Nick Allder, in red sweater, and Brian Johnson, in brown blazer, fitting the engines and command module of the first 44 inch Eagle, with the 22 inch Eagle immediately in front of it.
Allder, Johnson and Cyril Forster with the 44 inch Eagle, the 22 inch, and the 11 inch, which Forster holds in one photo. On the shelves behind Johnson is a box from the Revell 1:24 scale Gemini kit, parts of which were used on the Eagle and other models.
Forster and Johnson. Note there are two identical waste depot buildings in the foreground here. A larger model of the same building is seen in other shots.
On the far right on the wall (apparently a sealed door) are two photos of the Eagle. The lower one (curled over) is one of these photos of the 22 inch Eagle. There is one photo cut-out Eagle in the foreground left, propped up against a jar of brushes, and visible in many of the other photos. In front of the 22 inch Eagle and the paint can are two photos of the Eagle leg pod, apparently from the same photo as the cut-out.
The photo cut-outs of the leg pods and 22 inch Eagle are clearer here. Note on the far right wall, at the edge of the picture, is a large artwork of the Alpha logo, probably the same size as the costume badges. It isn't visible on other photos in this sequence.
On the wall by Forster is a folder labelled "Letraset". Letraset, founded in 1959, produced dry rub-down lettering and lines, which were used extensively in the 1960s and 1970s in commercial printing and advertising, before computers. Their range of fonts became industry standards. Letraset lines were used to detail many of the models. There are several colour charts on the Bray wall- "Rowney Oil Colour Chart" and "Georgian water colour chart" are readable. The Rowney Company was founded by Richard and Thomas Rowney in 1783, initially selling perfume and wig powder, and then artists' paints, supplying Constable and Turner. In 1837 it became the George Rowney Company. In 1983 it was sold to Daler, becoming Daler-Rowney. The Georgian colours were produced by Rowney, named after their 1837 owner.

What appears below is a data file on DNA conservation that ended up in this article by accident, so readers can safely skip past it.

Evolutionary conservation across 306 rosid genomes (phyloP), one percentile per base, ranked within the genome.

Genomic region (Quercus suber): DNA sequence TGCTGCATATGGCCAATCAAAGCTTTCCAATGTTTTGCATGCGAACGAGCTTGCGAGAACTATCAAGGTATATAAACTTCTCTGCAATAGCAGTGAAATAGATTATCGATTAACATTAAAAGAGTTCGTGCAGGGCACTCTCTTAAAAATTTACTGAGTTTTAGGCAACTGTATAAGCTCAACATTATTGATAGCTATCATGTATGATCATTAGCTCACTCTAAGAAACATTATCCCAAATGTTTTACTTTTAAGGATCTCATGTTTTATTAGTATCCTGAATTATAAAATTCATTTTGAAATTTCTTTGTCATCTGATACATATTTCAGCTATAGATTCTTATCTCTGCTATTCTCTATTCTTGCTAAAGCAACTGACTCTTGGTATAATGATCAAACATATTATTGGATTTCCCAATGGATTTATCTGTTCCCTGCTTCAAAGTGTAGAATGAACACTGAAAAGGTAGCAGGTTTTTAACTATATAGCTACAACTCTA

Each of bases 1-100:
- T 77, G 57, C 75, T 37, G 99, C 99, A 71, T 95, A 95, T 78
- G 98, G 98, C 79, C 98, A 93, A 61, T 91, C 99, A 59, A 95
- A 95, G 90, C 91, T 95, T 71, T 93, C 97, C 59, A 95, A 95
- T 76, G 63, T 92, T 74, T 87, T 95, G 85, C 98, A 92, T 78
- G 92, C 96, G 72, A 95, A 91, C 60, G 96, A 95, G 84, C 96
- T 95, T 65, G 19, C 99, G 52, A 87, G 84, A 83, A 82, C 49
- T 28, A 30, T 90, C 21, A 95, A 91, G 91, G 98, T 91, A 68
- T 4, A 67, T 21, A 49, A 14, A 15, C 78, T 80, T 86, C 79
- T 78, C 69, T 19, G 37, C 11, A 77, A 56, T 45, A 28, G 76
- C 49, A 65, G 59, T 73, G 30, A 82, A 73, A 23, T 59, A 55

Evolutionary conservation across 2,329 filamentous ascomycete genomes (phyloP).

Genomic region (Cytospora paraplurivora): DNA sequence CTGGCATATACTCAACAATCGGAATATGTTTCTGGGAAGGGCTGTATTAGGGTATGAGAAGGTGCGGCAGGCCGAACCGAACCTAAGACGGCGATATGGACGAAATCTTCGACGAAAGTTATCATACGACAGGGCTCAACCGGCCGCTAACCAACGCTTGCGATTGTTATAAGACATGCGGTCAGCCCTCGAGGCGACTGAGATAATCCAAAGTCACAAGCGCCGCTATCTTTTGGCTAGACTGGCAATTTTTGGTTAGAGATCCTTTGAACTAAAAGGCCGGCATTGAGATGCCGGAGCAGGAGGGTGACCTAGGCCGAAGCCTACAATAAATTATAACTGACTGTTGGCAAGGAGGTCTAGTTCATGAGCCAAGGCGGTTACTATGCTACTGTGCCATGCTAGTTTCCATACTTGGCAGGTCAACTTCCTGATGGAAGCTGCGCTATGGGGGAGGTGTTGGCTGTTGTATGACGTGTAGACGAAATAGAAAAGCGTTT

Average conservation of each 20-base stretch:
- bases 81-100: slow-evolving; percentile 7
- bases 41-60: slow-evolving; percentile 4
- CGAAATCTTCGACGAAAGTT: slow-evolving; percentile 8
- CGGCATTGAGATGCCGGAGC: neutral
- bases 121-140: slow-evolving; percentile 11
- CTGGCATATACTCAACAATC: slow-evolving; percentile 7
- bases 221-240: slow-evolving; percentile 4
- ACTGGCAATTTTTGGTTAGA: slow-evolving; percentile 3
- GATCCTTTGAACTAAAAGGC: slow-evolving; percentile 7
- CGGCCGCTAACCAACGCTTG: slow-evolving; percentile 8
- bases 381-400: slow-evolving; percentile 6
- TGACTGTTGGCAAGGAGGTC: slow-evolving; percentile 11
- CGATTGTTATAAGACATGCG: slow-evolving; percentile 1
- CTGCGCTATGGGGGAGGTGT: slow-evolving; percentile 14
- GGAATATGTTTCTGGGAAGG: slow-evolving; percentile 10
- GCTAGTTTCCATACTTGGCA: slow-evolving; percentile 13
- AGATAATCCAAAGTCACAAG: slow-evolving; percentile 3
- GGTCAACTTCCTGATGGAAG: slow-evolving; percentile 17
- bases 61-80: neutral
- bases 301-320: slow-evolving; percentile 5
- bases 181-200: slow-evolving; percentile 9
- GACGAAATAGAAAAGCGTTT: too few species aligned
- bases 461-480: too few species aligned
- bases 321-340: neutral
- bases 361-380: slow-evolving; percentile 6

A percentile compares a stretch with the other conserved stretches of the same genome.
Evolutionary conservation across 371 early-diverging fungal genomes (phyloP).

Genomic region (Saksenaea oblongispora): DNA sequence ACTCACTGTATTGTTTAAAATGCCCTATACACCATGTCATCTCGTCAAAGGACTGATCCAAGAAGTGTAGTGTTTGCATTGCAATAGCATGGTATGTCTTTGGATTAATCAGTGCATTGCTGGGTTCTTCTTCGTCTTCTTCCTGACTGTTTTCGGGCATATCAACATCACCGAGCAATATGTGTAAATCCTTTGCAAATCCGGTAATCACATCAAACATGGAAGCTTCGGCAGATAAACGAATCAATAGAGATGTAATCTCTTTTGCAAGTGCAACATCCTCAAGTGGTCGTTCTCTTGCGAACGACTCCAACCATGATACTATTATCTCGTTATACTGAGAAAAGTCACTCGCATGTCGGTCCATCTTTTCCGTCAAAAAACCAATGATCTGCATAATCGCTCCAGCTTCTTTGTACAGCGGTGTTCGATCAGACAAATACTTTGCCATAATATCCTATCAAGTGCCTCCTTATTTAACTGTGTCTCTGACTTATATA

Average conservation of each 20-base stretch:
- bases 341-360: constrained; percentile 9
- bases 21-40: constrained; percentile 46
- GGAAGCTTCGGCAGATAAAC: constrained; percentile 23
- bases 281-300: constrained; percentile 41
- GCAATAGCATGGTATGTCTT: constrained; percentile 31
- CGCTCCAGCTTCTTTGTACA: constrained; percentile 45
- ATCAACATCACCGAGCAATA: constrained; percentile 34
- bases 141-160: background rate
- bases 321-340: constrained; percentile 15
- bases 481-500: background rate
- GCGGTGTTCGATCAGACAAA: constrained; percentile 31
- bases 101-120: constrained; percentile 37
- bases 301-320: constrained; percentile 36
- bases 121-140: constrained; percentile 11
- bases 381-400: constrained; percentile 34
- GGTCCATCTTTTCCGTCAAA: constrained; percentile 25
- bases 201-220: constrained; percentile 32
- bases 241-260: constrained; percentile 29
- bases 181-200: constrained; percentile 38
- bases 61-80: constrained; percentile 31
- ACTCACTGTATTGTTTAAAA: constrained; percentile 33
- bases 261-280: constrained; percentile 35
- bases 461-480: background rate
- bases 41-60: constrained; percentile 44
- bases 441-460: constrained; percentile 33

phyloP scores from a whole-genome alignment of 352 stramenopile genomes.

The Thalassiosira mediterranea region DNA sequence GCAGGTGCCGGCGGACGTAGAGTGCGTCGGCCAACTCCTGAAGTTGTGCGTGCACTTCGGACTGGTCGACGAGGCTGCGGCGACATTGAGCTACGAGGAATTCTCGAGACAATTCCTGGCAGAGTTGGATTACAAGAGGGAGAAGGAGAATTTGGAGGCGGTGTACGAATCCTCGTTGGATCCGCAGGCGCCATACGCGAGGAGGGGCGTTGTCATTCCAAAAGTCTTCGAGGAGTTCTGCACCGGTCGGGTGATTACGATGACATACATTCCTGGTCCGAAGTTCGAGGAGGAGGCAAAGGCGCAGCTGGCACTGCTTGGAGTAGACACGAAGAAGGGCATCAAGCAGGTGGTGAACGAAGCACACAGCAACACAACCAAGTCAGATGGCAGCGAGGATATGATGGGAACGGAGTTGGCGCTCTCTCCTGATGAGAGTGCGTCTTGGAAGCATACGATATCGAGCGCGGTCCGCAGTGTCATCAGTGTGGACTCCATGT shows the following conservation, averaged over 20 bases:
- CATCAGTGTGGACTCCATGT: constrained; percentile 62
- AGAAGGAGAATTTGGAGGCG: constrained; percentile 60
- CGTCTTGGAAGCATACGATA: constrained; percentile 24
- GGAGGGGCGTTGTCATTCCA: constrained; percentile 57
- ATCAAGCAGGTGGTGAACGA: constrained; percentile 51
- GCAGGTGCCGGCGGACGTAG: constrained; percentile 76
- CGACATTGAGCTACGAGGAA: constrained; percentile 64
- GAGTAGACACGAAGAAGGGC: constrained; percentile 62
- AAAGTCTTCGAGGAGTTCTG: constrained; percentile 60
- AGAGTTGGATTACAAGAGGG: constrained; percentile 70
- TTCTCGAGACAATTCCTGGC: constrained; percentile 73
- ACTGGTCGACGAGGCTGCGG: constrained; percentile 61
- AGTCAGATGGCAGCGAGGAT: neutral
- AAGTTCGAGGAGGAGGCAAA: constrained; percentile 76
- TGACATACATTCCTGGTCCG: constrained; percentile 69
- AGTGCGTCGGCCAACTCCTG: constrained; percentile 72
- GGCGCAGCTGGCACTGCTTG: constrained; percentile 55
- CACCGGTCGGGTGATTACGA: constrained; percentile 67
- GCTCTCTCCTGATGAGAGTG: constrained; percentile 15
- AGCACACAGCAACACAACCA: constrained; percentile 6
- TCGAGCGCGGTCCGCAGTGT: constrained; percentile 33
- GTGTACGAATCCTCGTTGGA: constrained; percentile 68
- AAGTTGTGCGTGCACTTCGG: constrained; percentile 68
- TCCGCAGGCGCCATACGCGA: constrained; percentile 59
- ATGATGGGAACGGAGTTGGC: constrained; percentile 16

The models are rearranged between each shot- the 11 inch Eagle moves to the foreground so it can be seen in these shots. Johnson holds an airbush. The paint is Humbrol spray enamel, with "frisk air" air propellent cans. Forster uses a fine brush on one of the nuclear waste depot buildings, and the tiny moonbuggy.
Sylvia Anderson and associate hand Johnson and Forster their pay. The dart board on the wall behind has a larger circle around it, with "pissed" written on the outside of the circle.
Contents copyright Martin Willey;
Space: 1999 copyright ITV Studios Global Entertainment